C minus 9 but who is counting Are you prepared to walk the camino?

Its so quiet in the house right now.  Luke and I stopped at Starbucks on the way to his first day as a junior in high school.  We parked the big pickup in the far parking lot and I watched him walk away, his University of Oregon backpack hanging squarely on  his broad shoulders and his head down, eyes lost in his phone, looking for the right music to keep calm. He was very nervous this morning.  About 4 inches taller and 30 pounds heavier than he walked out the high school doors last spring…he looks like a grown man, yet he is just  a big kid.  I said the usual momma prayers, keep him safe from all evil, help him focus and let  him be a strong and righteous young man…send him to good teachers who connect with him.  Let security and safety prevail over this school building….

Earlier, I got up and went to morning mass.   Luke was awake and getting dressed.  I said “Luke, I am going to Mass this morning to honor my mom.  She died 25 years ago today.”  He looked up at me and sincerely said “oh. I am sorry mom”.  Those who know Luke will realize what a breakthrough statement he just made. My heart is still crying.

The house will be quiet when I am gone to Spain.  Luke will go to school each day.  Charlie will start his day with morning Mass and then go about his community service work and the small jobs he does to make extra change. I wonder, do  houses get lonely? 

In this quiet I am thinking about the Camino.  9 days until Paris.  All the tickets are bought, reservations made up to Pamplona.  I have everything ready in my pack.  I could walk out the door right now.

What I am pondering now is another kind of preparation.  Beyond the physical planning, the purchasing of clothing, weighing the pack, scheduling, hiking, weightlifting, trying on different shoes…

Am I spiritually ready?  I am emotionally prepared?  Am I mentally toughened?  Do I have personal discipline to follow through?

Walking for hours on end…some of that time is spent talking and singing.  There is also alot of quiet time.  Time that is not filled with all the noise that fills your  head at home. You will think about alot of “things”.  Those things that need to be kept will be kept.  Those things that need to be left behind will be left.  They will be trodden into the Camino by thousands, maybe millions of footsteps, just as you walk now  on the sorrows, pains, tragedies left behind by the thousands, maybe millions of pilgrims who have walked before you.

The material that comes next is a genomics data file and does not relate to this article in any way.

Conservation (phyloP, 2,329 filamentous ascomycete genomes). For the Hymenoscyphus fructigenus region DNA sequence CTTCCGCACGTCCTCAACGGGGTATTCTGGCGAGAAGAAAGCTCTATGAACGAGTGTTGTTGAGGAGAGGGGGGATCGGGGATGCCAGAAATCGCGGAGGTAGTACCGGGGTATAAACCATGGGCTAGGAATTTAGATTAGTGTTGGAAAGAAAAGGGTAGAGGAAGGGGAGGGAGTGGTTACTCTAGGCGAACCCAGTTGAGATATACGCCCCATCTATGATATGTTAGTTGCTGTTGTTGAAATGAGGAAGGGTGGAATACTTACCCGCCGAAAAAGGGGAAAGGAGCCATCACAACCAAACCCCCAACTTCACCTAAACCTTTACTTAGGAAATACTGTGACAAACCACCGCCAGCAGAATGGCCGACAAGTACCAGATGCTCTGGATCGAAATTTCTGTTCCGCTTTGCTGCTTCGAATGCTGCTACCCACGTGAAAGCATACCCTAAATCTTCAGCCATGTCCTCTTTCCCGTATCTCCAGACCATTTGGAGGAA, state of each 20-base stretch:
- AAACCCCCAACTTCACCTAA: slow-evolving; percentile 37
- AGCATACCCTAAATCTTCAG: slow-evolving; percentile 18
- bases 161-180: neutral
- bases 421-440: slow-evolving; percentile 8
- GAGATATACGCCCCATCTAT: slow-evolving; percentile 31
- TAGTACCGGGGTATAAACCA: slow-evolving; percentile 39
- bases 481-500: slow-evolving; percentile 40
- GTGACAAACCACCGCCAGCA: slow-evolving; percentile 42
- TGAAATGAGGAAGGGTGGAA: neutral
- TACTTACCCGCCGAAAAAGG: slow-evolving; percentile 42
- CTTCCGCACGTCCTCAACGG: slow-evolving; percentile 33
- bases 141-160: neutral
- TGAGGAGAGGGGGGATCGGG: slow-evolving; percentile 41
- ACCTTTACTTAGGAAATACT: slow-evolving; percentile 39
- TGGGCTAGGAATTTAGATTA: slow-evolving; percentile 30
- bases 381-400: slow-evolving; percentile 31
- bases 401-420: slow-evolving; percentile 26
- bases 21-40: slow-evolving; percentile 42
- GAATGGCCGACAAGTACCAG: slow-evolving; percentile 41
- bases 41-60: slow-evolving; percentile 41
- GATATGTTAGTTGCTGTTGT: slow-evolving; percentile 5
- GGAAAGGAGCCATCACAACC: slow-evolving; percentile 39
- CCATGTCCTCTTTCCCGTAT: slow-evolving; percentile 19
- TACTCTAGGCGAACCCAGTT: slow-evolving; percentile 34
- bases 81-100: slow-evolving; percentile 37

I first walked the Camino Frances 4 years after my diagnosis with Parkinson’s Disease.  It was on the Meseta, on a very hot day, on our 25 wedding anniversary, that I yelled at God and let my anger loose for giving me this disease. And God yelled back.  “Look where you are!  Look what you are doing.”  And I left the anger there for other Pilgrims to trod so deeply into that soil that it will never return.  And God has allowed me to keep walking, and cycling and moving.

Such a range of emotions.
 I copied this from someones blog, and I am sorry I don’t remember who to give them credit.

Prepare for the unpreparable-for. You will cry and scream and shout and hate people, things and trees.  You will rail against the world, yourself, your shoes and your pack (but never your stick).  You’ll be jealous, petty, hungry, thirsty, furious, ecstatic, joyful, silly, sick, stupid, inane and perfect.  You’ll be intensely involved with the intricate workings and changes in your own body and you’ll be thrown up against a wide variety of people from all over the world.  You’ll essentially be given a crash course in what it means to be human. Enjoy the hell out of it.

You can’t be prepared for everything.  But you can be open.  Keep and leave.  Give, and be willing to receive.

Novena in honor of the Holy Feet of Jesus